In appointment procedures, there are in particular two phenomena which can influence the decision about candidates in a gender-relevant way: gender bias and homosocial co-optation. Against this background, actors in appointment procedures also have the responsibility to check their personal decision-making behavior and that of the appointment committee to see whether the candidates have been assessed in a gender-sensitive way and whether the best have been found for the appointment list.
In the general use of English language, a bias is regarded as a distorted perception, a prejudice. Gender bias thus describes distortions in perception or biases against women or men on the basis of their gender. In appointment procedures, gender bias can have a positive or negative impact on the evaluation or review of performance. Effective role models and stereotypes, in combination with gender, usually have a subconscious effect on a judgment. Studies on the topic of performance evaluation and gender have shown, for example, that in an experimental set-up representations of female figures were perceived to be smaller than representations of male figures, although all figures in identical surroundings were of the same size. Another study showed that identical curriculum vitae (CV) or resumes were evaluated differently by test subjects depending on whether they were submitted under a male or female name. Significantly more subjects of both genders rated the performance of the men as better and developed the tendency to rather hire the man than the woman, despite identical resumes. (Landeskonferenz der Gleichstellungsbeauftragten, LaKoG, 2011:18ff)
Another mechanism that has a gender-specific effect is so-called homosocial co-optation. Homosocial co-optation refers to the tendency to include primarily those members in an existing network who are considered to be "socially similar." Social similarity can be given or sought in many ways. In addition to characteristics such as social milieu, ethnicity or even scientific community, gender is a relevant criterion. The fact that personnel decisions are influenced by social similarities does not presuppose a strategic decision to specifically exclude women. Rather, the structural dominance of men in organizations combined with the (often subconscious) practice of homosocial co-optation, which is neither limited to organizations nor to men but follows a general pattern of social proximity, leads to the persistence of a male-dominated structure. (Wissenschaftsrat 2007:23ff)
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Location & approach
The campus of TU Dortmund University is located close to interstate junction Dortmund West, where the Sauerlandlinie A 45 (Frankfurt-Dortmund) crosses the Ruhrschnellweg B 1 / A 40. The best interstate exit to take from A 45 is “Dortmund-Eichlinghofen” (closer to South Campus), and from B 1 / A 40 “Dortmund-Dorstfeld” (closer to North Campus). Signs for the university are located at both exits. Also, there is a new exit before you pass over the B 1-bridge leading into Dortmund.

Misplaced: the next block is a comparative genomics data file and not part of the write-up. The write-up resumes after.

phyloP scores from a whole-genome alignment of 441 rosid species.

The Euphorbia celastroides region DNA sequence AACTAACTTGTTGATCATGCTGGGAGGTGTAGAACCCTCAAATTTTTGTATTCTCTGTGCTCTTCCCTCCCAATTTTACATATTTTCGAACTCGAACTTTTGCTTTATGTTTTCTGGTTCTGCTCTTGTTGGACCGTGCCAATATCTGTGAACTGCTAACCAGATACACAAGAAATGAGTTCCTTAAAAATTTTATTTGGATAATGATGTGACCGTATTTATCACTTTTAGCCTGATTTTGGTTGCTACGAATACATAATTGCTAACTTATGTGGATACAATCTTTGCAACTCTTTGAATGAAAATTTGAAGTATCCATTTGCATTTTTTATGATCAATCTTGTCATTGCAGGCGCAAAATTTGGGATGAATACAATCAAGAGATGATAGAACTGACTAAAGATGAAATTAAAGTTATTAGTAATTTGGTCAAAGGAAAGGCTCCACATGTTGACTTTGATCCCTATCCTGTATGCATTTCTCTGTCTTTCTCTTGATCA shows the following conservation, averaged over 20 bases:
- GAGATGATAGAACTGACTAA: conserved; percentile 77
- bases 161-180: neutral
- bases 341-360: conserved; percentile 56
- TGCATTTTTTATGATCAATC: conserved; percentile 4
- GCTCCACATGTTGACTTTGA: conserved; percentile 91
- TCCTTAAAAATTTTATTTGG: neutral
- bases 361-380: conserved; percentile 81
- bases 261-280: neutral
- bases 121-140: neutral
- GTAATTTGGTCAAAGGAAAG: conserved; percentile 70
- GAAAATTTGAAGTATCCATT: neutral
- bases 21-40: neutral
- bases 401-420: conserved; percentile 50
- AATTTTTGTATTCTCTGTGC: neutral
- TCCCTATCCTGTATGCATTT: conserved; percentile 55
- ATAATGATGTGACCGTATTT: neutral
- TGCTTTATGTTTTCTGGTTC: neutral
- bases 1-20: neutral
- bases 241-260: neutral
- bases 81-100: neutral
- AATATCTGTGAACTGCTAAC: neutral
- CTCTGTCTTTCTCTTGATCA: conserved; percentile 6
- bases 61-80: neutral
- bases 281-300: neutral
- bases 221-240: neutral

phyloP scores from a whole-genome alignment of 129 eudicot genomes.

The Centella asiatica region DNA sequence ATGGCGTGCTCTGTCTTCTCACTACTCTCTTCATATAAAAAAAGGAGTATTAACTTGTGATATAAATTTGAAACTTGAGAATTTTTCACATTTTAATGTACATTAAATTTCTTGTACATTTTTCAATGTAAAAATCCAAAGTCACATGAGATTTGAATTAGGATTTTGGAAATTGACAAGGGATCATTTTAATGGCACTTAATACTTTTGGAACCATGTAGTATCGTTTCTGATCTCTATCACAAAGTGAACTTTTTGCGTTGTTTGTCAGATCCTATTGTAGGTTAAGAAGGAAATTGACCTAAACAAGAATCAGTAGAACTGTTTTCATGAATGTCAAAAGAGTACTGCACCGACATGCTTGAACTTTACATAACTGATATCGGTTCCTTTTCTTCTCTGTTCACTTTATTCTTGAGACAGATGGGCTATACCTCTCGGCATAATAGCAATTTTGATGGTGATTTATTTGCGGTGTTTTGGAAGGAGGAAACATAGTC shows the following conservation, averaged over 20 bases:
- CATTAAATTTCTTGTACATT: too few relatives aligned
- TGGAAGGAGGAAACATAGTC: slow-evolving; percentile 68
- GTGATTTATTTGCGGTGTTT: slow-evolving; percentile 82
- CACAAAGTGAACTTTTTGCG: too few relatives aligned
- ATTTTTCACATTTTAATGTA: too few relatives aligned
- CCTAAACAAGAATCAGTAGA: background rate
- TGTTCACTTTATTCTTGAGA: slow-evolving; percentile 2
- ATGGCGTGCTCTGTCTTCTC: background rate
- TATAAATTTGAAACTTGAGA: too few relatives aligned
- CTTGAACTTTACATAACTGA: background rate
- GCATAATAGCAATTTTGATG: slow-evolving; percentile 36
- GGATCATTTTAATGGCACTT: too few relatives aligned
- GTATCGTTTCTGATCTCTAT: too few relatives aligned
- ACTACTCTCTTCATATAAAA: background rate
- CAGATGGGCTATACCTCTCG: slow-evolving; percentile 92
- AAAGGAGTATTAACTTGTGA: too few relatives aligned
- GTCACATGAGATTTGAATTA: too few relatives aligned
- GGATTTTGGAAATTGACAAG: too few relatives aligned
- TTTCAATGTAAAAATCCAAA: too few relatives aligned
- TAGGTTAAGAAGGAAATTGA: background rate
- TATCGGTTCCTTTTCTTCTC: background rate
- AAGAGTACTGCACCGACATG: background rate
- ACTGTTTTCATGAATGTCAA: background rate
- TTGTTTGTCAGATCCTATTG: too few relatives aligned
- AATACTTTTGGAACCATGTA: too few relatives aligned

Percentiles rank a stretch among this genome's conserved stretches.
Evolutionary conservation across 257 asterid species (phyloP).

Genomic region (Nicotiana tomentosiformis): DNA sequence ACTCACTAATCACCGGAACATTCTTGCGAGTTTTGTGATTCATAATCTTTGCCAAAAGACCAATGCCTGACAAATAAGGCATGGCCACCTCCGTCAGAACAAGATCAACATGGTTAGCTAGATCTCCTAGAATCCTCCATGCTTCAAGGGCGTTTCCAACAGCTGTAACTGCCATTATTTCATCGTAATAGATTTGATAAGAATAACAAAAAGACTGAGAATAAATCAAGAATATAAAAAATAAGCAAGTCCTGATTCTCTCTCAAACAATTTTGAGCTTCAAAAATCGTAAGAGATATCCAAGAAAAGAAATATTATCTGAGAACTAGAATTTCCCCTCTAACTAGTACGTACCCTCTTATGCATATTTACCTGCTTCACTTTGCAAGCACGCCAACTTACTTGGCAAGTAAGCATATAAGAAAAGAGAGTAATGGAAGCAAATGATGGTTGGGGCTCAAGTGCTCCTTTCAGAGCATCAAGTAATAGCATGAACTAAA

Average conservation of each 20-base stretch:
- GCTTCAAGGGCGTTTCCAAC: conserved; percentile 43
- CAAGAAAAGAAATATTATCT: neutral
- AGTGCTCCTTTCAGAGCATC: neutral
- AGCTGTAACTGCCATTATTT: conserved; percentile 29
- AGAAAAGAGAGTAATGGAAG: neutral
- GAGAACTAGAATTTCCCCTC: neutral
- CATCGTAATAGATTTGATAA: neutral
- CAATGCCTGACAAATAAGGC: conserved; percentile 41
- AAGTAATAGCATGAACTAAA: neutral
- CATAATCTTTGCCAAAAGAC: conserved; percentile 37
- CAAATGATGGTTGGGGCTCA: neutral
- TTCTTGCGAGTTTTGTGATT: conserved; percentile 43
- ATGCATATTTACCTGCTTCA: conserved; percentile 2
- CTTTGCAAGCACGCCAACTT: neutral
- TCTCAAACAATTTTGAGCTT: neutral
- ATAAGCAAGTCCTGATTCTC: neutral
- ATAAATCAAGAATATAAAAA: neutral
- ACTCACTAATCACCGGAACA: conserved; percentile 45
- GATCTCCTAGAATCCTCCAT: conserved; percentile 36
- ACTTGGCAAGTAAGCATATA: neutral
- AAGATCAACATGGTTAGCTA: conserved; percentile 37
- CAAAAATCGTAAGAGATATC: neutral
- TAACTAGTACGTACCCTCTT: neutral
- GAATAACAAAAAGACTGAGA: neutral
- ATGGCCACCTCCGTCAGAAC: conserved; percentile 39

To get from North Campus to South Campus by car, there is the connection via Vogelpothsweg/Baroper Straße. We recommend you leave your car on one of the parking lots at North Campus and use the H-Bahn (suspended monorail system), which conveniently connects the two campuses.
TU Dortmund University has its own train station (“Dortmund Universität”). From there, suburban trains (S-Bahn) leave for Dortmund main station (“Dortmund Hauptbahnhof”) and Düsseldorf main station via the “Düsseldorf Airport Train Station” (take S-Bahn number 1, which leaves every 15 or 30 minutes). The university is easily reached from Bochum, Essen, Mülheim an der Ruhr and Duisburg.
You can also take the bus or subway train from Dortmund city to the university: From Dortmund main station, you can take any train bound for the Station “Stadtgarten”, usually lines U41, U45, U 47 and U49. At “Stadtgarten” you switch trains and get on line U42 towards “Hombruch”. Look out for the Station “An der Palmweide”. From the bus stop just across the road, busses bound for TU Dortmund University leave every ten minutes (445, 447 and 462). Another option is to take the subway routes U41, U45, U47 and U49 from Dortmund main station to the stop “Dortmund Kampstraße”. From there, take U43 or U44 to the stop “Dortmund Wittener Straße”. Switch to bus line 447 and get off at “Dortmund Universität S”.
The H-Bahn is one of the hallmarks of TU Dortmund University. There are two stations on North Campus. One (“Dortmund Universität S”) is directly located at the suburban train stop, which connects the university directly with the city of Dortmund and the rest of the Ruhr Area. Also from this station, there are connections to the “Technologiepark” and (via South Campus) Eichlinghofen. The other station is located at the dining hall at North Campus and offers a direct connection to South Campus every five minutes.
The AirportExpress is a fast and convenient means of transport from Dortmund Airport (DTM) to Dortmund Central Station, taking you there in little more than 20 minutes. From Dortmund Central Station, you can continue to the university campus by interurban railway (S-Bahn). A larger range of international flight connections is offered at Düsseldorf Airport (DUS), which is about 60 kilometres away and can be directly reached by S-Bahn from the university station.
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